Dozens of times, I watched Detective McDonald and Pastor Arnold talk to students about forgiveness, and that built up my courage to talk about forgiveness too. It was amazing to me how week after week, Pastor Arnold would get up in front of hundreds of high school students and tell them how forgiveness can help them – despite the fifty-year age gap. Until then, I had always thought forgiveness was a sign of weakness and that kids wouldn’t respect that message. But coming from him, they embraced it and appreciated it.
Would you say that you had forgiven the person who shot you?
Hashim: Yes, although I never spoke to the kid and told him I forgave him. Being around Pastor Arnold gave me a clearer vision of what forgiveness means and what role it needs to play in my life. I had to forgive the shooter and forgive my parents. And I had to forgive myself – that’s the hardest.
I am blessed to have a beautiful wife and two beautiful children. Being a spouse with a disability is a test. I can’t play in the ocean with my children, I can’t teach them how to ride a bicycle. However, my children do know that their father loves them very much. When I am home, I play with them, hug them, bathe them, feed them, read with them, and most importantly, we pray together.
With my wife Mia – I am unable to dance with her. For her, having a husband with a disability is not easy. She once wrote this about our marriage:
Ninety-five percent is blissful: our relationship is normal, wonderful – what you would expect from any healthy marriage. Then there is the other 5 percent, when I’m reminded of my husband’s injury. There are moments when I feel completely overwhelmed by this, and the 5 percent feels insurmountable. But I remind myself to keep things in perspective, that I too have scars, emotional ones, yet my husband loves me.
I pray and ask God for renewed strength, and God always answers. I married Hashim for four reasons: I love him, he fears God, I believe in the purpose that God has for his life, and Hashim has ambition. How ironic that I would be a stay-at-home mother to our children, and Hashim, with a spinal cord injury, would be the sole provider. Hashim wants to be used by God; I feel privileged to witness this every day.
As a Muslim, my faith in the Creator helps me realize that what I’m doing is bigger than me. My goal is to spread a message of reconciliation. Since the Creator has all things in his hands, I don’t need to worry whether or not I see the fruit of my labor. My job is to sow the seeds.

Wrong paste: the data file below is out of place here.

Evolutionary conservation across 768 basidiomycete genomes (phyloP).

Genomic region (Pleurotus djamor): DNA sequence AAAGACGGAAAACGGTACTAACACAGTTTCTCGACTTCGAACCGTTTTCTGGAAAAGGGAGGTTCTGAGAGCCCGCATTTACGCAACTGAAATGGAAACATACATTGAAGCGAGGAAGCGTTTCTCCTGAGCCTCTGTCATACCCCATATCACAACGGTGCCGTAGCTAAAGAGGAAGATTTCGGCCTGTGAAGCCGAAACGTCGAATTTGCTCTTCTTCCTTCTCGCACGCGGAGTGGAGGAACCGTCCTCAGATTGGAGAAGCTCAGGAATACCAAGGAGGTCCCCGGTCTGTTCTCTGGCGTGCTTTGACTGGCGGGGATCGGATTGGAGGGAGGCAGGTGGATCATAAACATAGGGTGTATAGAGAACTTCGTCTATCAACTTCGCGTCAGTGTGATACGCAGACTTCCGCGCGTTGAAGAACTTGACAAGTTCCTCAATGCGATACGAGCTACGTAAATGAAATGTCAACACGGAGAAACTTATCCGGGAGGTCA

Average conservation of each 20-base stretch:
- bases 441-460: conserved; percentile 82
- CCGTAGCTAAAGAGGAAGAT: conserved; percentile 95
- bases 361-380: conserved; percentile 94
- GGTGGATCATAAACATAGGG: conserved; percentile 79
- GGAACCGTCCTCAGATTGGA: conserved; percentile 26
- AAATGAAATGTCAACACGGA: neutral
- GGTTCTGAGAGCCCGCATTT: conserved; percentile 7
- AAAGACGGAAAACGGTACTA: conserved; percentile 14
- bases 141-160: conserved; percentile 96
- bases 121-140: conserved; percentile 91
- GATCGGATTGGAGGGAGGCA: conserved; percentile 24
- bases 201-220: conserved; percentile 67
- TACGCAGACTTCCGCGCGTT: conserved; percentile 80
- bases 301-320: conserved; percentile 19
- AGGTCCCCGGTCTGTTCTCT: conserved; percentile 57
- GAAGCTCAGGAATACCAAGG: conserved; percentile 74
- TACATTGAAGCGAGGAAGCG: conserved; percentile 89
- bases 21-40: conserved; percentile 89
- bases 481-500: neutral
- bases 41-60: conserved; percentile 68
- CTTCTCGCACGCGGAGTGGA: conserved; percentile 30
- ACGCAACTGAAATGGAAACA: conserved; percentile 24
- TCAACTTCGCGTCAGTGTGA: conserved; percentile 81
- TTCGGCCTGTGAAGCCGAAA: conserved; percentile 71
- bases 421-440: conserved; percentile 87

Chief Williams, how did your story intersect with Hashim’s?
Charles: I also am one of the people whose lives have been changed by hearing Pastor Arnold and Steven McDonald. In 2002, I attended one of their presentations on forgiveness as chief of police of Cornwall-on-Hudson, New York. On the one hand, I was mesmerized. “Wow, what a great message – teaching kids how to deal with conflict in a nonviolent manner.” On the other hand, I felt I could never forgive someone who shot me. It seemed impossible, too heroic.
Afterward, as I was describing the event to a colleague, it suddenly struck me that the reason I couldn’t imagine how Steven McDonald forgave the shooter was because I myself had someone I needed to forgive, but couldn’t: my mother.
Throughout my childhood, my mother was a raging alcoholic. As a six-year-old, I would watch her throwing furniture, fighting off my father, and screaming. One day in elementary school, I came home to find her passed out in a chair. Next morning she was still there, surrounded by burns in the carpet from her cigarette – we could have died in a fire during the night.
Growing up, I felt that my mother loved alcohol more than she loved me. She didn’t care what I looked like, what I smelled like, if my clothes were clean, or if my homework was done. I hated that woman.
I hated her as a kid, I hated her in high school, I hated her when I was dating, I hated her in college, and I hated her while at the police academy. I thought nobody could tell. But it had effects. I was not a good husband; I separated from my wife. I could have been a better father, and I could have been a better cop.
But through hearing Detective McDonald and Pastor Arnold, my life changed. I decided to forgive my mother. I drove down to Long Island, back to my hometown, and called my mother when I was about fifteen minutes away. I got her answering machine. I thought, “Perfect – now I have an excuse not to do this.” I almost turned around. But something deep inside told me, “No – now is the time.” So I left her a message, and she called back.
I went into the house and sat down opposite her. It wasn’t easy. And yet something happened. This person in front of me – this person who had made my childhood a nightmare, who in my mind’s eye was a crazed monster with a wild look in her eyes – instantaneously changed into a frail, sickly, old woman on oxygen, dying of emphysema. She became the mother I had never had.
She said, “I want to make it right.” I told her, “Mom, I forgive you. You don’t have to make anything right.”
Now, it wasn’t like a movie. My mother never apologized, and we didn’t hug. It just ended. I felt fifty years of hate and anger dropping off of me.
As a result of these experiences, both of you joined the Breaking the Cycle team, sharing your stories with thousands of young people. How do they react?
Charles: After an assembly we’re surrounded by kids who want to tell us their stories – what’s going on with them at home or in school. We’re strangers, of course. But the reason they want to talk is that in our presentation we open up, we show that we’re vulnerable. A young girl told us she had walked down the corridor and heard us speaking – she wasn’t supposed to be there. But she was intrigued and drawn in. After the assembly she came down to Hashim and me and said, “You guys saved my life. I was going to kill myself today.”